I got a reminder of the link between air and change in a dream I had last night. It involved a kindergarten boy who roamed my school’s halls, fleeing from adults, and shouting out “Let me out.” as he ran up one set of stairs and down another. As several of us chased him, I remember feeling out of breath, as if I could not get air. In contrast, the boy opened windows on each floor. Toward the end of this dream, he climbed onto the school roof where a staff member scrambled up a drain pipe to bring him down. There was a contented expression on this boy’s face. He looked at me and said “I like it up here.” I guess, on the roof, he’d found that the sky was the biggest open window of all.
When I reflected on this dream, I was able to break the meaning down.
Each year, I get a bunch of new kindergartners that do not fit well within what we call a structured learning environment. They seem to need air in the way my dream implied. My school, like most, uses right-angled tactics to fix and tame such children when they become disruptive. Desks in rows, bells, lines, and lists of rules are evidence of the structures that permeate all aspects of school culture. When an unruly child shows up in a classroom, a progressive hardening of the terms of engagement can ensue. The idea is to mold a child into a shape more to our liking. While the adults may speak of providing consistency, to a child it can feel as if the walls are closing in.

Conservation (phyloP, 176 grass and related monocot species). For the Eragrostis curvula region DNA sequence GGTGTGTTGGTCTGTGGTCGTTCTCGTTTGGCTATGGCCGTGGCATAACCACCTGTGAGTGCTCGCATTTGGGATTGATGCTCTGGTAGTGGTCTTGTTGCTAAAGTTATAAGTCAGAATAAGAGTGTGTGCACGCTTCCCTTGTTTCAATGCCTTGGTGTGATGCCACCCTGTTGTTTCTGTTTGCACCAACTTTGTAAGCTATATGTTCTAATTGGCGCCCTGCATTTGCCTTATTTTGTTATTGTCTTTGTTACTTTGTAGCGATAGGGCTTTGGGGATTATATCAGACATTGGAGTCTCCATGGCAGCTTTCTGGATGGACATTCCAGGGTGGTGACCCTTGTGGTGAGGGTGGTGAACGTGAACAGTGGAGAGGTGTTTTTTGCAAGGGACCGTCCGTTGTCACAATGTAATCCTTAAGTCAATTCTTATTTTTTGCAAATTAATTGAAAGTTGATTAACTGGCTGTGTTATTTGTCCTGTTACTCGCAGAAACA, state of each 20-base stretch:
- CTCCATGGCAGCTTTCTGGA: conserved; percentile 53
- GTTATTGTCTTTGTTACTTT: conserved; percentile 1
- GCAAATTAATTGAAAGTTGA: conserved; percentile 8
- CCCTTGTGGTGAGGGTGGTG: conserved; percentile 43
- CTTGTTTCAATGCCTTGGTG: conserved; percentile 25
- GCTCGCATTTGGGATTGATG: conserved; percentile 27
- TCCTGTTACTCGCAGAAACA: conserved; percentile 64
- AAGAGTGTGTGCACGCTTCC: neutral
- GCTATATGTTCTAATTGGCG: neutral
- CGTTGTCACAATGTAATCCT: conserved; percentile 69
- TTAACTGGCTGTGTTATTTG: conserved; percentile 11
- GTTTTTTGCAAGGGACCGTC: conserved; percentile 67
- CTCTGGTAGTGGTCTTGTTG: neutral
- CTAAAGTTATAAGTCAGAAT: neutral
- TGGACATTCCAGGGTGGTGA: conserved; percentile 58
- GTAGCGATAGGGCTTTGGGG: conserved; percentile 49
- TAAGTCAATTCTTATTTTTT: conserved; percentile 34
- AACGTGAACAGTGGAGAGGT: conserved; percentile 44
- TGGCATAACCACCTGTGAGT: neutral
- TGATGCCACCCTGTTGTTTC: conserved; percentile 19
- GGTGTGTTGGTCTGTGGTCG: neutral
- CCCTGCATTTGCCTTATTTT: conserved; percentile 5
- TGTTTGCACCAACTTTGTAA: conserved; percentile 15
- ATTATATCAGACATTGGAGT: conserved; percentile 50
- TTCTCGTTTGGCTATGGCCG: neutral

Now, make no mistake – structure and safety are vital. A few well placed walls never hurt anyone and without them you have a place where people get hurt. Learning to live in a structured setting is a non-negotiable survival rule. But too much safety can also suffocate. Without air, we cease to exist. So, the kindergartner on the school roof who showed up in my dream became a fantastic if unwitting teacher. I am entering my New Year with a visit from a disruptive little change agent. He gave me a vivid reminder on how to open up and let more air in. I’ll take it as a good sign.
I sometimes attribute my biggest lessons to someone else. My best teachers, however, may not have intended to teach me anything. They may not have wanted to fix me. And, I can’t recall instances where I was brow beaten into an epiphany. After years of teachers (myself included) raising voices at little ones who do not follow along, I know that few changes come from this approach.
Last night, as a way to greet the New Year, I opened up all of the windows in my house that were not painted shut. It was too cold to keep them open for long, but I wanted to bring on change in a real and memorable way. Air is a good thing. Opening up windows will initiate an airing out that leads me to more authentic answers to the things that intrigue, confound or confuse me.
Breathe in. Breathe out. Change will come when the time is right.